From the director's chair: Sustainable urban transport solutions worth spreading
The BIG bus network in Bangalore is an example of an integrated transport solution that offers better accessibility through connectivity between transport modes and networks. Photo by Benoit Colin/EMBARQ.

The BIG bus network in Bangalore is an example of an integrated transport solution that offers better accessibility through connectivity between transport modes and networks. Photo by Benoit Colin/EMBARQ.

Holger Dalkmann, Director of EMBARQ – the producer of TheCityFix – wrote about the importance of developed and emerging cities improving sustainable transport in the 2014 Commonwealth Ministers Reference Book. Read his thoughts on growing trends contributing to sustainable cities worldwide.


Adopting sustainable urban transport solutions worldwide has enormous potential to create more inclusive, safe and prosperous cities. The need is urgent: an additional 350 million people will move into cities by 2030 and – without intervention – 670 million more light duty vehicles will be on the world’s roads by the same year. Not only do these vehicles spew greenhouse gases (GHGs) – according to the IPCC, transport is responsible for 23% of energy-related GHG emissions – they increase traffic crashes and congestion, decrease physical activity and public health, inhibit access to goods and opportunities in cities, and worsen local air pollution. The recent release of the World Health Organization’s urban air quality database particularly highlights the air quality challenge, emphasizing that many countries needs urgent action to scale up public transport, reduce dependence on cars, improve vehicle technology and fuel quality, and promote walking and cycling.

There is promise, though, in the adoption of sustainable mobility solutions. C40 Cities, the network of megacities taking action to reduce GHG emissions, recently positioned sustainable transport as key to making cities more livable while reducing their carbon footprint. The Climate Action in Megacities 2.0 report suggests a paradigm shift towards such measures, highlighting the 1,534 actions (out of roughly 8,000 total) C40 cities took to address urban transport, including 186 actions to develop better walking and biking infrastructure and 29 to build or improve bus rapid transit (BRT) systems.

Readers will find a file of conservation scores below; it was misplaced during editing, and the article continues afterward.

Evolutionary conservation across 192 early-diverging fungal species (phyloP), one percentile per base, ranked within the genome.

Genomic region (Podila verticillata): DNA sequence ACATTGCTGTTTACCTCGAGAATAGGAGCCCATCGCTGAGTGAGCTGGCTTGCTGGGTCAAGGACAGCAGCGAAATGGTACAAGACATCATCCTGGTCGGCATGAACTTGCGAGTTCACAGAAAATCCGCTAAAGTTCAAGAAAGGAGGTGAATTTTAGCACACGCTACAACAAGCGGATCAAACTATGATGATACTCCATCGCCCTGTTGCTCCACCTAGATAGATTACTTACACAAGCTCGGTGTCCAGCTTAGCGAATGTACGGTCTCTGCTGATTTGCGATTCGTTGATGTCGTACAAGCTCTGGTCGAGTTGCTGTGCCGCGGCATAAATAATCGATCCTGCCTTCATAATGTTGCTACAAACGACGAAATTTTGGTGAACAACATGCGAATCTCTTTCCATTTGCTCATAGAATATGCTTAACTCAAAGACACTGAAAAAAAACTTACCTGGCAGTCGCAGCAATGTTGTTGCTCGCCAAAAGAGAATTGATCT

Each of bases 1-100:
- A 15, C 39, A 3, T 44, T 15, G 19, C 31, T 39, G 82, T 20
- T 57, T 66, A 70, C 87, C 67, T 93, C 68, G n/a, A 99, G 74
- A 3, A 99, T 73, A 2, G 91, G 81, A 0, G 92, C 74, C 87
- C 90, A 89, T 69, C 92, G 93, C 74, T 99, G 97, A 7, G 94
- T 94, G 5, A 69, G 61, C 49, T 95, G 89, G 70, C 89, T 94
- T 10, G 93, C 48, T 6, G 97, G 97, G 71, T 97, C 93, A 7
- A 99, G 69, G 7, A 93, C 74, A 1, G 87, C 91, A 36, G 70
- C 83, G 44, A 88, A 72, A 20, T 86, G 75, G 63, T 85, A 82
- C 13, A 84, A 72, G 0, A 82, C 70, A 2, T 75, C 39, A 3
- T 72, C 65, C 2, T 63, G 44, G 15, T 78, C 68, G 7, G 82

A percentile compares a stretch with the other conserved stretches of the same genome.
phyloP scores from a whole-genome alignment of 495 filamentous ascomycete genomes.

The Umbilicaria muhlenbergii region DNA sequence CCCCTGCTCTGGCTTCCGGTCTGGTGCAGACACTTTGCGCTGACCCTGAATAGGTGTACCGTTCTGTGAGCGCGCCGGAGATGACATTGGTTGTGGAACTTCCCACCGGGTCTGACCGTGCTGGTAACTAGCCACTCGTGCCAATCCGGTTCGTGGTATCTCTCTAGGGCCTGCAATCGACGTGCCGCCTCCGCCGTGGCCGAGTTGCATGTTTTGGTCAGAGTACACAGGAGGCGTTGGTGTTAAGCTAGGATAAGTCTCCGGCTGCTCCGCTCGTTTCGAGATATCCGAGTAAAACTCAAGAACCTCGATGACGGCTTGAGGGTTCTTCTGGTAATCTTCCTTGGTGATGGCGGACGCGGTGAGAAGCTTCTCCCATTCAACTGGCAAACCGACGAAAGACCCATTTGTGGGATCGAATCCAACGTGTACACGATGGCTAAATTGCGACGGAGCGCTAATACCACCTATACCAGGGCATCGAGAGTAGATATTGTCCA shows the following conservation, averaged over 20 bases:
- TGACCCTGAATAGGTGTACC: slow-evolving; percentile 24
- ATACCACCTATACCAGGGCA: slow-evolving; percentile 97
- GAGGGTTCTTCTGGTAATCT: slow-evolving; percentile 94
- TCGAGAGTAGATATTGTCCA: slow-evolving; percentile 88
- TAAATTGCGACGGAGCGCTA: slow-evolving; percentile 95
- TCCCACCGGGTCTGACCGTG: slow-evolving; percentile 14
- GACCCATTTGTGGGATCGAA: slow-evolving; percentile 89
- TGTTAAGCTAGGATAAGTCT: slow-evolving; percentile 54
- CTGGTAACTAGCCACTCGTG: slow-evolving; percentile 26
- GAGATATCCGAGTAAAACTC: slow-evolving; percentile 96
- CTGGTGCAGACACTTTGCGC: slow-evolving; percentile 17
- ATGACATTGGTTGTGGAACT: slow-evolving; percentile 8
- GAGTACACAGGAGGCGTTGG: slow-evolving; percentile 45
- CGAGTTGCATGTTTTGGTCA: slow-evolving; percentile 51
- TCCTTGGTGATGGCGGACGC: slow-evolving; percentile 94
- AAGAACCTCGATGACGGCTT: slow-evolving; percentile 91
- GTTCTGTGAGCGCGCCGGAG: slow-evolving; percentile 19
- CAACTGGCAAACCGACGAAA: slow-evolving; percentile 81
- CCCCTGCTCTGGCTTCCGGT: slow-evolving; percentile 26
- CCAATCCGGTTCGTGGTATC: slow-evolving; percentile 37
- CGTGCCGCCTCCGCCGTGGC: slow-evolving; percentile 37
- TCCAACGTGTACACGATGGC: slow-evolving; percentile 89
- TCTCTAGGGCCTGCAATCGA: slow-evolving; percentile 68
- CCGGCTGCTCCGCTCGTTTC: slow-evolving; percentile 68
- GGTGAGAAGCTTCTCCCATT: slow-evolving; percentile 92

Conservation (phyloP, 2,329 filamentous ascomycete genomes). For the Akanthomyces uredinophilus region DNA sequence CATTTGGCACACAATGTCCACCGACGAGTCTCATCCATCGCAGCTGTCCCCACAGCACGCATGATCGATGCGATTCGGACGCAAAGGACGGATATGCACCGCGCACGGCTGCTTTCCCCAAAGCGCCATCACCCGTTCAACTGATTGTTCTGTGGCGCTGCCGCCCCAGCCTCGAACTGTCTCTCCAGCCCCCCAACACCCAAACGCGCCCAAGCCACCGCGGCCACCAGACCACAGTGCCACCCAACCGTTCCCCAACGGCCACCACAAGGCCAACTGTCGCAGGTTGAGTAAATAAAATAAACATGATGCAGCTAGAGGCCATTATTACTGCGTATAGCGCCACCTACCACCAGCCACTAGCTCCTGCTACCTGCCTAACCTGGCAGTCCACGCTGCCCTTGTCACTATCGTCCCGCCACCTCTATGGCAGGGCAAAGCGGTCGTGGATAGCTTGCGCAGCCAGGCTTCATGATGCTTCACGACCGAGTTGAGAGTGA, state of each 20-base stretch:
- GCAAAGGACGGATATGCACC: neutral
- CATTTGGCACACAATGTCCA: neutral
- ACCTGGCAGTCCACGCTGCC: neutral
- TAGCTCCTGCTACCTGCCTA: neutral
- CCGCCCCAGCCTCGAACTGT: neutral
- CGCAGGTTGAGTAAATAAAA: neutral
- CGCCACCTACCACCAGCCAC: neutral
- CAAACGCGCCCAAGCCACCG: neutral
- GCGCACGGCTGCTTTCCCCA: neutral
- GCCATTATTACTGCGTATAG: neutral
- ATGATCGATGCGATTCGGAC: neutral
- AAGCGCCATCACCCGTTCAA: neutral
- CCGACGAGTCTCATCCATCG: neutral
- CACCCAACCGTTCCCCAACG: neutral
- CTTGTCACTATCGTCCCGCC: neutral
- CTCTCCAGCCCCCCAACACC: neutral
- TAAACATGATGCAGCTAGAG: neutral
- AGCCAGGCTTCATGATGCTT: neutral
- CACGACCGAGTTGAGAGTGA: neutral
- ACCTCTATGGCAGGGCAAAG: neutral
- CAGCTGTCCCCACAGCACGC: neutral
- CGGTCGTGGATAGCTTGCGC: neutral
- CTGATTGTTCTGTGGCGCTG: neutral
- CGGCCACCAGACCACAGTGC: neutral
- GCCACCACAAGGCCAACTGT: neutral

While “traditional” solutions – walking, cycling, and public transport – are core for enabling accessibility, new sustainable mobility solutions are necessary. The future lays in the integration and optimization of the best available options. Some of these have quickly emerged from concept to widespread adoption.

The BRT concept, born in Latin America in the 1970s, has since spread to 168 cities, with the majority of these cities adopting BRT after 2000. However, the need for continued investment in BRT systems across the globe remains. The International Energy Agency has called for the construction of an additional 25,000 km in BRT corridors by 2050 in order to help limit the rise in global temperatures to 2 degrees Celsius.

Urban societies as a whole – more than half the world’s population – are still far away from achieving what is needed. Only a radical departure from business-as-usual can expand access to opportunity for urban populations while reducing the transport sector’s contributions to air pollution, traffic fatalities, deteriorating public health, and climate change. These issues indicate both the progress still necessary within the transport sector, and more importantly the crucial role policymakers, city officials, business leaders, and other change agents can play in advancing sustainable transport measures that combat these epidemics.